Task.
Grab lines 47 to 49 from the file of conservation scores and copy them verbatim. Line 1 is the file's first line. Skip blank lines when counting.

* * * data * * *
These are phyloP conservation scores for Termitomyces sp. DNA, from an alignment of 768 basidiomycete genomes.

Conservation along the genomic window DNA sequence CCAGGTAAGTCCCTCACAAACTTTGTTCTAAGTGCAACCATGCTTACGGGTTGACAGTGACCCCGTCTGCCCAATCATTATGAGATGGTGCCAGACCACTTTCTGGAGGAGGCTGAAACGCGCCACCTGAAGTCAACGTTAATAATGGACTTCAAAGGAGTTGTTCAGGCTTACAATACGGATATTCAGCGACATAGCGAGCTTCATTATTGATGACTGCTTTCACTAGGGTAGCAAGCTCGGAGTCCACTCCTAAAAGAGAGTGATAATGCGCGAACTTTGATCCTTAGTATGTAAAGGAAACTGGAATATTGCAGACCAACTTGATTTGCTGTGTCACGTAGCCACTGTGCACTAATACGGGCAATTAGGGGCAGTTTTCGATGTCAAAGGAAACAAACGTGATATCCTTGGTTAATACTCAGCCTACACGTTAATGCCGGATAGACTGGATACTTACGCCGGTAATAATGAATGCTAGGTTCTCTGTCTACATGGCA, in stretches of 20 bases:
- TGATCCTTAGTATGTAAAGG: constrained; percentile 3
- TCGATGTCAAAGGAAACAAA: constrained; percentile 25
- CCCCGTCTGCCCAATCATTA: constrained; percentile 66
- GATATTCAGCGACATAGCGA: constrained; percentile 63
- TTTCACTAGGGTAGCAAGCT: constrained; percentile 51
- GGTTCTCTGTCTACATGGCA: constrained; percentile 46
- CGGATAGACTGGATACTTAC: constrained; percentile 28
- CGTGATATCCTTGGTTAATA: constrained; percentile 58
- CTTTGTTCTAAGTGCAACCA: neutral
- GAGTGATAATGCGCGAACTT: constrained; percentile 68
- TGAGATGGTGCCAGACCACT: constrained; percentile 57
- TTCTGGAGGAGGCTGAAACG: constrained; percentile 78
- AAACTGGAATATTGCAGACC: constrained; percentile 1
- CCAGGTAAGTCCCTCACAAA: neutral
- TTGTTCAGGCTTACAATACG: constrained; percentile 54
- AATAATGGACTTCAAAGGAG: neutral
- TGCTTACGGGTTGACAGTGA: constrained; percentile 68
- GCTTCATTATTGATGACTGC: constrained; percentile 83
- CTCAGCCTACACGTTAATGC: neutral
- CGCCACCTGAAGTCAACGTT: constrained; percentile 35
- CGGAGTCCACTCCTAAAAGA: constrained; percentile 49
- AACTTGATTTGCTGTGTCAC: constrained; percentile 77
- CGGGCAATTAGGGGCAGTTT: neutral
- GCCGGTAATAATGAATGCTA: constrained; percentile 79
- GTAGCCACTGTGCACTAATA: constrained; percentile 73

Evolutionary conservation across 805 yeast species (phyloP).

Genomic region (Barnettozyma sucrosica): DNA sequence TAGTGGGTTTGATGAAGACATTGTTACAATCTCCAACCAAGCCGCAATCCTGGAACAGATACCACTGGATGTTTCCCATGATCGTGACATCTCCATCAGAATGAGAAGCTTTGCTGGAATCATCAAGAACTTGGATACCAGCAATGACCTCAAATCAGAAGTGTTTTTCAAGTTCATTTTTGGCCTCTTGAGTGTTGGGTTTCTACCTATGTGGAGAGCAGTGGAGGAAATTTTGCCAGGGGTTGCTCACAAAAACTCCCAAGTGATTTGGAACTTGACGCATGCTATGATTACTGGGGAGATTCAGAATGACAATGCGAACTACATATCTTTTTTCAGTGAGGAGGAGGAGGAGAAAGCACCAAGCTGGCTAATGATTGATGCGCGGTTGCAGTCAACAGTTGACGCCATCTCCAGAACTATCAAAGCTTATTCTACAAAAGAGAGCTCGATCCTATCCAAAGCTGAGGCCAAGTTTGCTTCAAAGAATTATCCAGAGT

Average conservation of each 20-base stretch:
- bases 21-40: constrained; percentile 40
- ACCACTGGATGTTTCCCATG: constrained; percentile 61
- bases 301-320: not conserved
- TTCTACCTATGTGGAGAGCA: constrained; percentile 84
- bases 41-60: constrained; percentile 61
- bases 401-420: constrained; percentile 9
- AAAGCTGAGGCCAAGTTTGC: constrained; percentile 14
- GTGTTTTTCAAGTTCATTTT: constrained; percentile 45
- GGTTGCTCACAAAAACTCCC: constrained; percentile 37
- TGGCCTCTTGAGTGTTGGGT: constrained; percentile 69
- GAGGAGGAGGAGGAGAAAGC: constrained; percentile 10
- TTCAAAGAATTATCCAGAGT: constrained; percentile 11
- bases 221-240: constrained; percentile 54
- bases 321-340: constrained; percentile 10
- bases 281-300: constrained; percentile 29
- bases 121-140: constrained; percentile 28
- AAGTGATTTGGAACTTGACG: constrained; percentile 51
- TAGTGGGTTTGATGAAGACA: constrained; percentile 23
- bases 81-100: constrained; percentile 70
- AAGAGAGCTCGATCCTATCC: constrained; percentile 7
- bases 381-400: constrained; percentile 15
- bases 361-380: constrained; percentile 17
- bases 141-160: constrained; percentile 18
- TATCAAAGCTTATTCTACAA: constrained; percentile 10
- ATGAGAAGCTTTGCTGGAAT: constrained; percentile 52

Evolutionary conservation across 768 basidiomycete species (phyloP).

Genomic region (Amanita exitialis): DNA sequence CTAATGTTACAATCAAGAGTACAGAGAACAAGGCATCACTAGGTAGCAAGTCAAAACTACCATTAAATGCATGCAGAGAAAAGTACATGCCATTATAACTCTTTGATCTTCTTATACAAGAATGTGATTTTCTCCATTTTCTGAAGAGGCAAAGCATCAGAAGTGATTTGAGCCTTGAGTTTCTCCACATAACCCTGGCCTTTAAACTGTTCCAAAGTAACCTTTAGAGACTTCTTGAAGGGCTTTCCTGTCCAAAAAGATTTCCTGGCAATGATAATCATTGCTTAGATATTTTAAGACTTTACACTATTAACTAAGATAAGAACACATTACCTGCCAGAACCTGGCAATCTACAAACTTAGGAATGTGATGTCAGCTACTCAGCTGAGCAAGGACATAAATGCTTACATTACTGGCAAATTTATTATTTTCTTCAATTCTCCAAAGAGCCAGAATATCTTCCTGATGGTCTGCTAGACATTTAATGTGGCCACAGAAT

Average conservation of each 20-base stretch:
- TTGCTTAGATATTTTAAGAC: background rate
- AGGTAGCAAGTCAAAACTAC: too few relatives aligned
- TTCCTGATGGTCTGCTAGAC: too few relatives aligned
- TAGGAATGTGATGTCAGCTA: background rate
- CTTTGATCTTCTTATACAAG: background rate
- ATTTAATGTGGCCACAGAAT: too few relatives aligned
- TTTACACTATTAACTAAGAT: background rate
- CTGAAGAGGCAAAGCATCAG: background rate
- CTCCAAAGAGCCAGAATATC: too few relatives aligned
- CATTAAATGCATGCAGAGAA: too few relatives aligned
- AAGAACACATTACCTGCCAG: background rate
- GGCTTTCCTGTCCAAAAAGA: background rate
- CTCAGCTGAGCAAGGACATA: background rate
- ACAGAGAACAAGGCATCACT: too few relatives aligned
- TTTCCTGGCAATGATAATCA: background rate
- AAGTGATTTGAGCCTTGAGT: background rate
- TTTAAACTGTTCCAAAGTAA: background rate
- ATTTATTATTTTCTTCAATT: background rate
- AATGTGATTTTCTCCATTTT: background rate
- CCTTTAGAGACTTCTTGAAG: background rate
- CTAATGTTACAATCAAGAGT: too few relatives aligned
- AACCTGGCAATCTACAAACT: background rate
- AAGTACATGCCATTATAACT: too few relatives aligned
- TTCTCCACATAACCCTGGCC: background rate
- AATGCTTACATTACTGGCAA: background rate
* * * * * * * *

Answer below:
- AAGTGATTTGGAACTTGACG: constrained; percentile 51
- TAGTGGGTTTGATGAAGACA: constrained; percentile 23
- bases 81-100: constrained; percentile 70